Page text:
And in this cruel winter that demanded so many souls from us, even as we joined together to sing and chant in Chris' spirit a month or so after many of us did the same for Pope, there was a fresh sorrow of the death of Half Japanese and Spidercakes drummer/force of nature Ricky Dreyfus. And now when I've finally gotten around to writing this post Blaster Al Ackerman who is in my upper pantheon of folks who made my life an adventure worth living passed away in Austin from complications of a brain tumor.
All these departing giants are going to take a long time to digest and life will certainly never be the same, but there is the consolation and inspiration of the next generation of hepped up weirdos (Soft Serv God's Littlest Homie and Fletcher Smith Unlicensed Phrenologist below) and already the ones lined up after them like Lyra Marlowe, gypsy daughter of the Mainz Caravan. The Toll and Pope and Dreyfus and Blaster particles will live on and influence and inflame in many ways and forms. I will think of them and bow my unraveling head in all moments when life becomes so clear and raw that the membrane between Here and Other begins to split and when I am in the frothy embrace of the ocean reveling in the glory and fragility of existence.
Thursday, March 7, 2013
As easily as you or I may drink a cold or hot beverage or lay on a ratty couch smoking a doobie watching cartoons, Michael Kimball writes novels. And not blind-assed word churning either, but books that seemingly every major media outlet races to pour honeyed praise on. If he is not careful Joyce Carol Oates may plant a deadly scarab beneath his pillow to take him out of the literary running.
Michael's latest publication is a book collecting life stories of real people that he condensed onto postcards. We are holding a Shattered Wig Night Friday, March 29 to celebrate this new treasure and to let people love up on him. Here is what he says about it:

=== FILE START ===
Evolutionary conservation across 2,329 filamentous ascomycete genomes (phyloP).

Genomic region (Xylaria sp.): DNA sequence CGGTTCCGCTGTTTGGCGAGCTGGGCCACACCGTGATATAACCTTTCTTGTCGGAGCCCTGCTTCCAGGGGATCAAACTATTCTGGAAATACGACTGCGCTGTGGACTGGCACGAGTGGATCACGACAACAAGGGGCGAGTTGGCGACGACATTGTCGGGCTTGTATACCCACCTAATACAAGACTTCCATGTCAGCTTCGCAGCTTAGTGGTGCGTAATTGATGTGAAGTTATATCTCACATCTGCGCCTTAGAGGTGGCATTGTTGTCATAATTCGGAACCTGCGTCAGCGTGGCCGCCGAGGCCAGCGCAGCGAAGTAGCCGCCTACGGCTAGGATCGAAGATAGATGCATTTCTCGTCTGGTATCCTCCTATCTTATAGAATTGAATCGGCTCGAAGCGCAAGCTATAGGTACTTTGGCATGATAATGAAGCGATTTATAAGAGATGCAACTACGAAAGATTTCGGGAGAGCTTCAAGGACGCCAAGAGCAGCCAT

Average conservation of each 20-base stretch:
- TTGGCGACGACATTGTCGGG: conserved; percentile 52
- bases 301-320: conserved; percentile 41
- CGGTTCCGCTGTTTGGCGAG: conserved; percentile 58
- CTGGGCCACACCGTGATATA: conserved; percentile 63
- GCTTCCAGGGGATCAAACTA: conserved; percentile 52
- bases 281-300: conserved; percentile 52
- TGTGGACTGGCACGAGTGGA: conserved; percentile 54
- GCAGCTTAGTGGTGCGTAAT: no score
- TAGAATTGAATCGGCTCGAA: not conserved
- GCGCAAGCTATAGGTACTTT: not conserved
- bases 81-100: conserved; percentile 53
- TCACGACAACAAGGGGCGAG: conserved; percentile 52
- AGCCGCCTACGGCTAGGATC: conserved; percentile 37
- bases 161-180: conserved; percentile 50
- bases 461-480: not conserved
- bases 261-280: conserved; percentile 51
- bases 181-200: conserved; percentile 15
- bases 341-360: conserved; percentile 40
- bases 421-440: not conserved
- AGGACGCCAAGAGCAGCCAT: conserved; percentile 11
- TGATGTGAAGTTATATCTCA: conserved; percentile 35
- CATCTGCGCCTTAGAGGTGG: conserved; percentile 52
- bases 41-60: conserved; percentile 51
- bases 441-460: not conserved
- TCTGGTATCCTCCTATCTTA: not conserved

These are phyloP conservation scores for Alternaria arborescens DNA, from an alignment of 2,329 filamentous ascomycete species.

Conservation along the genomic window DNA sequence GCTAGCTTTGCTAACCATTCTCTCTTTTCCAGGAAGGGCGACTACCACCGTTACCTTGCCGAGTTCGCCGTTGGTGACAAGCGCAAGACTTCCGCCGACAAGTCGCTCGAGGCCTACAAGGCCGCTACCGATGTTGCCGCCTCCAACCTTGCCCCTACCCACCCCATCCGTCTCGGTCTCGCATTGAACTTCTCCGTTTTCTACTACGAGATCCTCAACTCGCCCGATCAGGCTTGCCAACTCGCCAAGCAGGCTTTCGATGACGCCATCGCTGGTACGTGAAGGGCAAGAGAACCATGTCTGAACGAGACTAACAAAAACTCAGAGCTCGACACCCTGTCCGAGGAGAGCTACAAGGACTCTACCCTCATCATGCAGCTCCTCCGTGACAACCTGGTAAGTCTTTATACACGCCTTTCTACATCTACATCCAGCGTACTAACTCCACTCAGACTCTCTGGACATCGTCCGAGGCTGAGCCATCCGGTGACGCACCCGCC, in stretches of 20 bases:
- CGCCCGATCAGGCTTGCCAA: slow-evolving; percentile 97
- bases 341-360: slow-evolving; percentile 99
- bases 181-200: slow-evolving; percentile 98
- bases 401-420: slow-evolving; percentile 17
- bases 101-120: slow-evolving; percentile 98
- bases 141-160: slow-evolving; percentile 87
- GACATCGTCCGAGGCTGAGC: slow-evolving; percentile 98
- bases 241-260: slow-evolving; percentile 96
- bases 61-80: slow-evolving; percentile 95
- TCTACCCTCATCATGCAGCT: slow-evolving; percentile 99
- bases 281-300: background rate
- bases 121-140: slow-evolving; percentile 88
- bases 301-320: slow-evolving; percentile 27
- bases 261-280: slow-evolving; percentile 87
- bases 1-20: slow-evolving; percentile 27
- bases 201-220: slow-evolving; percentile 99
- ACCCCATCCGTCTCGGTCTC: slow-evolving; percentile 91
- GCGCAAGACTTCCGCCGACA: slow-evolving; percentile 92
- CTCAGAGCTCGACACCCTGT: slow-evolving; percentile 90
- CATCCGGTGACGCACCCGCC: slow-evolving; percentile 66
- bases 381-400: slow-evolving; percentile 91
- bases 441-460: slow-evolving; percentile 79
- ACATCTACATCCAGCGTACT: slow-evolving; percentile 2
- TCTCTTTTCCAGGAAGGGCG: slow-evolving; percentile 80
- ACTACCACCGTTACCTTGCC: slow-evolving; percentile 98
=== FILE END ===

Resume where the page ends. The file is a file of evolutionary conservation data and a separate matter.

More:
Michael Kimball Writes Your Life Story (on a postcard) started five years ago at a performance arts festival. Between then and now, I wrote over 300 postcard life stories, condensing over 10,000 years of life. Now it's a book. You can get it directly from Mud Luscious or from Amazon. Unfortunately, I couldn't publish everybody's postcard life story in the book or it would have come in around 700 pages.
Here is a link to his blog about the book:
Michael's last novel was Big Ray.Big Ray was named an Oprah Book of the Week, featured in The New York Times, The Wall Street Journal and the like and excerpted in The Collagist. Michael provided a context for Big Ray in the Huffington Post piece “Obesity Book: The Underrepresentation of Overweight Characters” and showed another aspect of his succinct writing style in “Audacious Ideas: Postcard Life Stories,” posted here.
In addition to Big Ray, Michael has authored the novels Us, Dear Everybody and The Way the Family Got Away. His books have been translated into a dozen languages, including Italian, Spanish, German, Chinese, Korean and Greek. His shorter works have appeared in Bomb and New York Tyrant. He is also responsible for a couple documentaries, the 510 Readings, racing around softball fields like a madman and the conceptual pseudonym Andy Devine.
Josh Fruhlinger is a writer, editor, and comedian who lives right here in Baltimore. He's the creator of the Comics Curmudgeon, a nine-year-old blog about Mary Worth and Rex Morgan, M.D., that proves that you can become semi-famous on the Internet for just about anything as long as you post something every day. He'll be reading a chapter from The Enthusiast, his novel-in-progress, which is a satirical tale about unorthodox marketing strategies, post-industrial capitalism's claim on our emotions, and subways. The Enthusiast was launched as a Kickstarter project and will be available in November, hopefully.
"If an opium pipe had vocal chords, it would sing like Wheatie Mattiasich," Prague music magazine Ucho Med stated in their "Why aren't These Artists Being Worshipped?" december 2012 article. Wheatie is a fantastic singer songwriter who plays a mean autoharp and guitar and is known to do haunting covers of John Jacob Niles. She's currently wrapping up a new vinyl lp.
Baltimore's Mr. Moccasin is led by Hanna Badalova, born in Baku, Azerbaijan. A poet, she sings sometimes in English and sometimes in Russian as moods change in the music. Their influences are Cocteau Twins, Throwing Muses, B-52s, and The Sugarcubes.
Musicians in the group are Jared Fischer, Chris Martinelli (guitars) and Greg Hatem (drums) back Hanna up with rock, folk and punk.
XAHA is the band's forthcoming album, produced by Greg Hatem. XAHA is the Russian cyrillic spelling of the name Hanna, the singer of Mr. Moccasin. The album is rallying around her as an artist. Her stories, visions, and expressions come to the foreground on this record, as in "Black On Black," the first single.
The Wig Nights are still fortunate enough to be housed in the legendary 14 Karat Cabaret at 218 W. Saratoga St. The cover is $5 and doors swing wide at 9.